Way back in 1430 a Florentine fresco painter named Cennini advised beginners to draw from nature. “Boys, go out there and draw everything you see.”
In those days paper was scarce, so Cennini told them to spread some ground bone on a board and draw with a stylus. “…Draw something every day, for no matter how little it is it will be well worth while, and will do you a world of good.” (Cennini, Il Libro dell’ Arte)
What is surprising now, looking back, is that both the boys and their master thought they were getting down nature on their tablets. In fact, paintings from those early times don’t show much realism. The drawings look more like each other than like nature. Why? The artists all drew with their minds, not their eyes. They drew the tree in front of them not as they saw it but as their master had drawn it; and they didn’t even know. Nor did their master.
There’s nothing strange in that: we all do it. Even great artists do it for a while. It takes a genius to realize that he is doing it, and to stop.
Why were the boys supposed to go out and draw? Because “[Nature] outdoes all other models…. Do you realize what will happen to you if you practice drawing with a pen?” asks Cennini. “That it will make you expert, skilful, and capable of much drawing out of your own head.”
THAT was the aim: to draw out of your head, to invent your pictures. You copied nature for two reasons: to gain a sure hand and to stock your head with all kinds of details that would be of use when you invented.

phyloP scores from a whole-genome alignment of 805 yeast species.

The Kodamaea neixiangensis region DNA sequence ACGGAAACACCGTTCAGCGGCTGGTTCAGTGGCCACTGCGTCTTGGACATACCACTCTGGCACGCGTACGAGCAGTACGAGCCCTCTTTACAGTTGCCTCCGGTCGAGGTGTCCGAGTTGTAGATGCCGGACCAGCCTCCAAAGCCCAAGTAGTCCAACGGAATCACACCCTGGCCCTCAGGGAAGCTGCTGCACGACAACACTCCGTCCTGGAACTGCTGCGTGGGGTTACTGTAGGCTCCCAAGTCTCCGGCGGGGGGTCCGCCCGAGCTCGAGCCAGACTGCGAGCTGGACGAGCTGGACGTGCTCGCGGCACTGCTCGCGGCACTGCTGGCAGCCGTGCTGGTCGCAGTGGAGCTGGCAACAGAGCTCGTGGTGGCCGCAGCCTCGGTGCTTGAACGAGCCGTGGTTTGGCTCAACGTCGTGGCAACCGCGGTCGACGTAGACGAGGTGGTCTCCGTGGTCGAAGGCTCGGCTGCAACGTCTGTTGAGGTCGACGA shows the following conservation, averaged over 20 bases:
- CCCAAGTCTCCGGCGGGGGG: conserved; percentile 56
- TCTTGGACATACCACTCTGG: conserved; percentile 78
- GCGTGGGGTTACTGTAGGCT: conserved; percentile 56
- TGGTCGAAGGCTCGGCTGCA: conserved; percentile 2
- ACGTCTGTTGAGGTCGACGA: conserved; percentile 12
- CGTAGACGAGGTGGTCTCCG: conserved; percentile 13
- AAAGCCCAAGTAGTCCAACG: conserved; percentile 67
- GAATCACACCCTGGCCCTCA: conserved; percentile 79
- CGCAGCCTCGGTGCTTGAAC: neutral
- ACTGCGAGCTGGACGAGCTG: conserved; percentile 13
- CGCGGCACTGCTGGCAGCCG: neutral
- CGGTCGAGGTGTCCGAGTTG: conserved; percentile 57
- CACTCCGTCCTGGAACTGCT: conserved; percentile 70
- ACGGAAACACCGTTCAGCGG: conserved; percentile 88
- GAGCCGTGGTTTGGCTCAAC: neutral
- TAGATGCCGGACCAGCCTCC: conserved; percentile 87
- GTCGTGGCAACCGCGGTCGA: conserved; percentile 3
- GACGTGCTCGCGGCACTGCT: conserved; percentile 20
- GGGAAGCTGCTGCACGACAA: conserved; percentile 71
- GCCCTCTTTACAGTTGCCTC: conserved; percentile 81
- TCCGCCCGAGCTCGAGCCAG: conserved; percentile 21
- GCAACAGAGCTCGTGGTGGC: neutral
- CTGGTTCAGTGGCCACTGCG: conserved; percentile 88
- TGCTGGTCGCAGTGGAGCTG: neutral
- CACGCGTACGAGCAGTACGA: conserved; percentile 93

A painting was an invented, not a copied thing; and invented according to traditions, conventions. Even the great Leonardo da Vinci kept most of his observations of nature out of his paintings. There are beautiful studies in red chalk of real horses by the master; but his painted animals look no realer than merry-go-round horses. He made hundreds of beautiful and original sketches, close studies from nature; but when he painted a picture, he never even consulted them; which is why more than one of his women have the Mona Lisa smile. Look at his St. Ann. That smile wasn’t on the model in front of him: it was a product of Leonardo’s imagination; and it floated in his mind like the cat’s smile in Alice in Wonderland.
Though all the artists went out and drew from nature, few of their practice drawings have survived, mainly because not even the artist himself thought of them as more than exercises or rough drafts for his “real” work, and tore them up when he cleaned out his workshop (every five years or so?).